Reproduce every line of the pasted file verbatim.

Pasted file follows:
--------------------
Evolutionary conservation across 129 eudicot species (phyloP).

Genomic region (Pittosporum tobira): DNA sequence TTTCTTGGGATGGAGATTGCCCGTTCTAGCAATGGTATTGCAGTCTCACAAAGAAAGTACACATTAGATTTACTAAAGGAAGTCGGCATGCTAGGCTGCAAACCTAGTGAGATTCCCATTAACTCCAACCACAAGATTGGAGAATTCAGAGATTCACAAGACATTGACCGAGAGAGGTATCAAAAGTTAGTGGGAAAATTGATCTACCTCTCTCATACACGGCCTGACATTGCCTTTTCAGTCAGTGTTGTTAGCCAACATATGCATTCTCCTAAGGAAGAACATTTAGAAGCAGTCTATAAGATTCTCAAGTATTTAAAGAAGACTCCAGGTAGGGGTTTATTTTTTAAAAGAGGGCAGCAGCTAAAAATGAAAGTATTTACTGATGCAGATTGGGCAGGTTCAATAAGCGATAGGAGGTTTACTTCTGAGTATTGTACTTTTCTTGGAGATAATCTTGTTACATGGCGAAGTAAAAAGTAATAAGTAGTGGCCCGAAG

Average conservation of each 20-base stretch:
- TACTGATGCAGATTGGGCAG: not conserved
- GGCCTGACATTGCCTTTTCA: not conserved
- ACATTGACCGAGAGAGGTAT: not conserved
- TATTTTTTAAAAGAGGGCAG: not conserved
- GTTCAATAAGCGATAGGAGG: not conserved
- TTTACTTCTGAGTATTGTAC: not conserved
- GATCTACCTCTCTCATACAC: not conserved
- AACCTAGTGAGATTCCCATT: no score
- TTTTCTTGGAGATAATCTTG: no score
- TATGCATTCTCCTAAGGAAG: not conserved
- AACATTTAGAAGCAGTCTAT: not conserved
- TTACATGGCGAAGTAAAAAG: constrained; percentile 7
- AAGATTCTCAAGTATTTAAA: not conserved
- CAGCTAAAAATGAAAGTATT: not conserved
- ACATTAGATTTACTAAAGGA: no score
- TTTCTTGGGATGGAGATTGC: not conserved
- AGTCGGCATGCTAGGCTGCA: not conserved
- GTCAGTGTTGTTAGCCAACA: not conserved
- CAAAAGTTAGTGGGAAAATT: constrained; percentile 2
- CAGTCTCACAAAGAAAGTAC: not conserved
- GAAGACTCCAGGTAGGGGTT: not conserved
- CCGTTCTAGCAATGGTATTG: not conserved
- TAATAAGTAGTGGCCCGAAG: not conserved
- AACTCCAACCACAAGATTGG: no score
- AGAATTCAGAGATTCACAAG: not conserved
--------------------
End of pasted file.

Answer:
Evolutionary conservation across 129 eudicot species (phyloP).

Genomic region (Pittosporum tobira): DNA sequence TTTCTTGGGATGGAGATTGCCCGTTCTAGCAATGGTATTGCAGTCTCACAAAGAAAGTACACATTAGATTTACTAAAGGAAGTCGGCATGCTAGGCTGCAAACCTAGTGAGATTCCCATTAACTCCAACCACAAGATTGGAGAATTCAGAGATTCACAAGACATTGACCGAGAGAGGTATCAAAAGTTAGTGGGAAAATTGATCTACCTCTCTCATACACGGCCTGACATTGCCTTTTCAGTCAGTGTTGTTAGCCAACATATGCATTCTCCTAAGGAAGAACATTTAGAAGCAGTCTATAAGATTCTCAAGTATTTAAAGAAGACTCCAGGTAGGGGTTTATTTTTTAAAAGAGGGCAGCAGCTAAAAATGAAAGTATTTACTGATGCAGATTGGGCAGGTTCAATAAGCGATAGGAGGTTTACTTCTGAGTATTGTACTTTTCTTGGAGATAATCTTGTTACATGGCGAAGTAAAAAGTAATAAGTAGTGGCCCGAAG

Average conservation of each 20-base stretch:
- TACTGATGCAGATTGGGCAG: not conserved
- GGCCTGACATTGCCTTTTCA: not conserved
- ACATTGACCGAGAGAGGTAT: not conserved
- TATTTTTTAAAAGAGGGCAG: not conserved
- GTTCAATAAGCGATAGGAGG: not conserved
- TTTACTTCTGAGTATTGTAC: not conserved
- GATCTACCTCTCTCATACAC: not conserved
- AACCTAGTGAGATTCCCATT: no score
- TTTTCTTGGAGATAATCTTG: no score
- TATGCATTCTCCTAAGGAAG: not conserved
- AACATTTAGAAGCAGTCTAT: not conserved
- TTACATGGCGAAGTAAAAAG: constrained; percentile 7
- AAGATTCTCAAGTATTTAAA: not conserved
- CAGCTAAAAATGAAAGTATT: not conserved
- ACATTAGATTTACTAAAGGA: no score
- TTTCTTGGGATGGAGATTGC: not conserved
- AGTCGGCATGCTAGGCTGCA: not conserved
- GTCAGTGTTGTTAGCCAACA: not conserved
- CAAAAGTTAGTGGGAAAATT: constrained; percentile 2
- CAGTCTCACAAAGAAAGTAC: not conserved
- GAAGACTCCAGGTAGGGGTT: not conserved
- CCGTTCTAGCAATGGTATTG: not conserved
- TAATAAGTAGTGGCCCGAAG: not conserved
- AACTCCAACCACAAGATTGG: no score
- AGAATTCAGAGATTCACAAG: not conserved